Winding up the mountain road from the village of Braithwaite, it feels as if I’m journeying into another world.
The valley below bustles with the familiar scenes – families enjoying boat trips and ice creams on Derwentwater, walkers refuelling after a day in the surrounding hills and the constant hum of traffic heading in and out of the Lake District.
I’m looking for an escape away from the noise and crowds. A place to lose myself and reconnect.
As the road travels higher, a dense blanket of pine and fir trees unfolds on either side of the road, clinging to the hillside, uniform and standing to attention like little green soldiers or Christmas trees waiting to be taken home and decorated. This is Whinlatter, England’s only true mountain forest rising 300m above the north-western Lake District valley.
After consulting the information boards, I select the Comb Beck Trail, a short 1.75 mile introduction and one of nine walking routes within the forest park.
Rising sharply away from the visitor centre, the path is lined by the waning pink feathery arrows of rosebay willow herb, often known as ‘bomb weed’, after its propensity to thrive in sites ravaged by fire or war – apt given Whinlatter’s history.
The first trees were planted at the end of the First World War in response to a timber shortage. The site remains a working forest plantation today, with piles of logs peppering the main access tracks, the pyramids of concentric circles providing a temporary home for insects and wildlife.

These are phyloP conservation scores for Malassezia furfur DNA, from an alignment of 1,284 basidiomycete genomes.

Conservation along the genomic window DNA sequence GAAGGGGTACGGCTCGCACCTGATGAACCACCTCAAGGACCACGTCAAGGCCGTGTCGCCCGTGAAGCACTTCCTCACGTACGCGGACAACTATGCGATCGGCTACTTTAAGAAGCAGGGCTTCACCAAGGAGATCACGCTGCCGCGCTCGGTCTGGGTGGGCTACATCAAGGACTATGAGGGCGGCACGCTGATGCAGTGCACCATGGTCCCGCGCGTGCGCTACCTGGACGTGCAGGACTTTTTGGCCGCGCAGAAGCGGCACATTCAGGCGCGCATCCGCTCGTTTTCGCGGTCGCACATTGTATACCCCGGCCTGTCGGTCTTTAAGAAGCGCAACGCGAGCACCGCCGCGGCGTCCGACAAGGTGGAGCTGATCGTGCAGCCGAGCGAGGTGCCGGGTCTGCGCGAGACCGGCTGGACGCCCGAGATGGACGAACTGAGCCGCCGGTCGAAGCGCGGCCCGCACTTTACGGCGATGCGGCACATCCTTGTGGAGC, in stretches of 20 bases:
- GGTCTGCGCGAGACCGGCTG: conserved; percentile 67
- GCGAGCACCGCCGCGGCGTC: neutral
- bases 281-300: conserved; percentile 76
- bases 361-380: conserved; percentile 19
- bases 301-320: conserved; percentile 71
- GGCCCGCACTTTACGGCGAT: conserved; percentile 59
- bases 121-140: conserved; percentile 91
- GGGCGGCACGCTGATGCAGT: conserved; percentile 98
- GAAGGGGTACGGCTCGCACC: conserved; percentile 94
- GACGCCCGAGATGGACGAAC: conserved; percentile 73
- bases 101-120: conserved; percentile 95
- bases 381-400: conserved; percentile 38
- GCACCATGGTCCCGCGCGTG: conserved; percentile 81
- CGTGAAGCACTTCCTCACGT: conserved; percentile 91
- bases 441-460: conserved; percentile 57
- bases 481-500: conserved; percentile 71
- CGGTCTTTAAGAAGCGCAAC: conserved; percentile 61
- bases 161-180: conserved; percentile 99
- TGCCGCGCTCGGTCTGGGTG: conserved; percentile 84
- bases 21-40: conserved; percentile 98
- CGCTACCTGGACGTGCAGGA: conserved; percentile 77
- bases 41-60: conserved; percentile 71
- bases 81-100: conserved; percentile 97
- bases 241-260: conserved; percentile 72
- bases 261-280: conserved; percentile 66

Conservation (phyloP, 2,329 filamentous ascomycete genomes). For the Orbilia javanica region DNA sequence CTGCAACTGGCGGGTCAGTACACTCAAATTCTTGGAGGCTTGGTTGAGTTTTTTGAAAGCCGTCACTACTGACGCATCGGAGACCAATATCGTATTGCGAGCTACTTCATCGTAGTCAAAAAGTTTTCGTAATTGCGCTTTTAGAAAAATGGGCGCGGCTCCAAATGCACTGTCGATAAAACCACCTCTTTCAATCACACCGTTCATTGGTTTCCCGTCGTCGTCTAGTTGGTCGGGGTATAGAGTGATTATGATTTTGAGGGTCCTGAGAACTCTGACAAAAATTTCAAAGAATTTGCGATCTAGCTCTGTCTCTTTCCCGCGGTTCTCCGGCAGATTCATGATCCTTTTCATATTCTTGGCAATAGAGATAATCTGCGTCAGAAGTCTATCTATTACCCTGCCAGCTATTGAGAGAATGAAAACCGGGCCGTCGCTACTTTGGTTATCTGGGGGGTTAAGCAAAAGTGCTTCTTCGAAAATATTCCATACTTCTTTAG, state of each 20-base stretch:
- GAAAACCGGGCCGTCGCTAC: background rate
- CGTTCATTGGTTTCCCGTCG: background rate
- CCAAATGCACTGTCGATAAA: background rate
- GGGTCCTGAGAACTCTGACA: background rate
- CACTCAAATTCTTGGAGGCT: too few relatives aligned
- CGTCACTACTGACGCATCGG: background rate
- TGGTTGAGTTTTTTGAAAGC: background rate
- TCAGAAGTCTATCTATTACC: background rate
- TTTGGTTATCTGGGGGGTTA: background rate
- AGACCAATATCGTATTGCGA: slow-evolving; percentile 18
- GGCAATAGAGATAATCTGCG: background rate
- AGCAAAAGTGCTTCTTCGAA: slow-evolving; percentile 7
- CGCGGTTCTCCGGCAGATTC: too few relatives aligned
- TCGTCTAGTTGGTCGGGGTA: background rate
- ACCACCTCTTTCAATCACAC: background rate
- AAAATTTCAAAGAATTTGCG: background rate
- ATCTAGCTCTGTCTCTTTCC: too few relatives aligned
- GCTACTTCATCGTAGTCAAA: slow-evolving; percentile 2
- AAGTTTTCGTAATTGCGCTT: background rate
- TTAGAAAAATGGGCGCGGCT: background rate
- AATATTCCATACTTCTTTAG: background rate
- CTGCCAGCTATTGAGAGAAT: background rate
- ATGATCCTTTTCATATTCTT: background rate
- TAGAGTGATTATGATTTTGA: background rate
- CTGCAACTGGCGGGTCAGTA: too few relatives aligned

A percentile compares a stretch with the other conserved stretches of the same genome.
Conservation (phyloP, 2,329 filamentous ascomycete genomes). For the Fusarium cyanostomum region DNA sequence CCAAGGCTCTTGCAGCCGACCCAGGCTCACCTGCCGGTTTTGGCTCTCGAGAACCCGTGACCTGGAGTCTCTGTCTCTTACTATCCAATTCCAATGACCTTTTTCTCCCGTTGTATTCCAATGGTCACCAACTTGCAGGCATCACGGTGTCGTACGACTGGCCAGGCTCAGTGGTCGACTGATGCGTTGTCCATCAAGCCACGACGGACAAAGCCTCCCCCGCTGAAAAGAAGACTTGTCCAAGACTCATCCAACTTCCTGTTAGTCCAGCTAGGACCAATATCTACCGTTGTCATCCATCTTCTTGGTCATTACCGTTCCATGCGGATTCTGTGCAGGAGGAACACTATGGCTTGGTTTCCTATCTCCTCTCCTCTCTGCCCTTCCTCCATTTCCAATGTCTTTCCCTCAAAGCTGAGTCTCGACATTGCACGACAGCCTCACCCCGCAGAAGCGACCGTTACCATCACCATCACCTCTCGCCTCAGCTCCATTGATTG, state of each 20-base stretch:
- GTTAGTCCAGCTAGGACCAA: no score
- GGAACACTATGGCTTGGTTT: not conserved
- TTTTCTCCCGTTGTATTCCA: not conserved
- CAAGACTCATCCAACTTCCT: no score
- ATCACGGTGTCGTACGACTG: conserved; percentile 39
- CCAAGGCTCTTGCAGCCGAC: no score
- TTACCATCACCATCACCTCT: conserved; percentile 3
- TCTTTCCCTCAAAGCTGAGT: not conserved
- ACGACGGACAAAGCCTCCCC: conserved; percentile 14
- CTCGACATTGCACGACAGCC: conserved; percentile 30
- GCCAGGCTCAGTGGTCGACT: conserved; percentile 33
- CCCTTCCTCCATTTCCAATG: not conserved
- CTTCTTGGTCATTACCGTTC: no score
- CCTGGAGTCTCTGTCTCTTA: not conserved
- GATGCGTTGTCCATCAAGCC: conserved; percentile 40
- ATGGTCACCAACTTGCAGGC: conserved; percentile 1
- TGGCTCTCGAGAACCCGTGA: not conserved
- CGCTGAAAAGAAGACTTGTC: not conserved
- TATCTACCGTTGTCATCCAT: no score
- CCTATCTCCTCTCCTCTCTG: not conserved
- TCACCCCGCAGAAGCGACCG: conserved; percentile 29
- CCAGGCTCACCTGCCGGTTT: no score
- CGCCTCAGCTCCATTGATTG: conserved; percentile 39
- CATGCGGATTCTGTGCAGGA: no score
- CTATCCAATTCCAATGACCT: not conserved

Leaving the visitor centre and wooden play park behind, the path climbs to a brief viewpoint towards the northern mountains, which frame the town of Keswick, before plunging deep into the forest.
I follow the dusty pebbled track, twisting and turning beneath the dense canopy and pause for a moment to inhale the floral scent of pine and damp woodland air. I feel the stresses from navigating through the busy crowds that morning fall away, the forest enveloping me away from the outside world.
Soon after the path joins Comb Beck, a slow and meandering stream in summer which is now a bubbling rush of cascading water that streams down from the hillside, fed by autumn and winter rains. It provides an easy point of navigation and a soothing, musical box tinkling to the otherwise silent forest.
Looping back towards the visitor centre, the angular peak of Grizedale Pike provides a striking backdrop to the southern section of the forest, dramatic and Alpine-like. A forest warden’s house is tucked off the main path with another unusual sight – a group of fuzzy-haired alpacas grazing lazily on the grass.
As I stop to admire them, I notice a group of creamy white mushrooms pushing up through the moss and even a red toadstool growing on an old tree stump. I feel at peace, now that the forest has gently centred me back into the present moment.
Popping into the cafe to refuel with a cool drink after my walk, I watch a siskin with sunny bright yellow feathers peeking shyly at the groaning bird feeders hanging from the tree branches.
I ponder how much a world away this feels to more familiar parts of the Lake District, that even at peak season’s, it’s possible to find a moment of calm amongst the usual visiting crowds.
Rebecca is a writer and hillwalker based in Ambleside, find her on Instagram at @lookwithneweyes and at www.lookwithneweyes.com.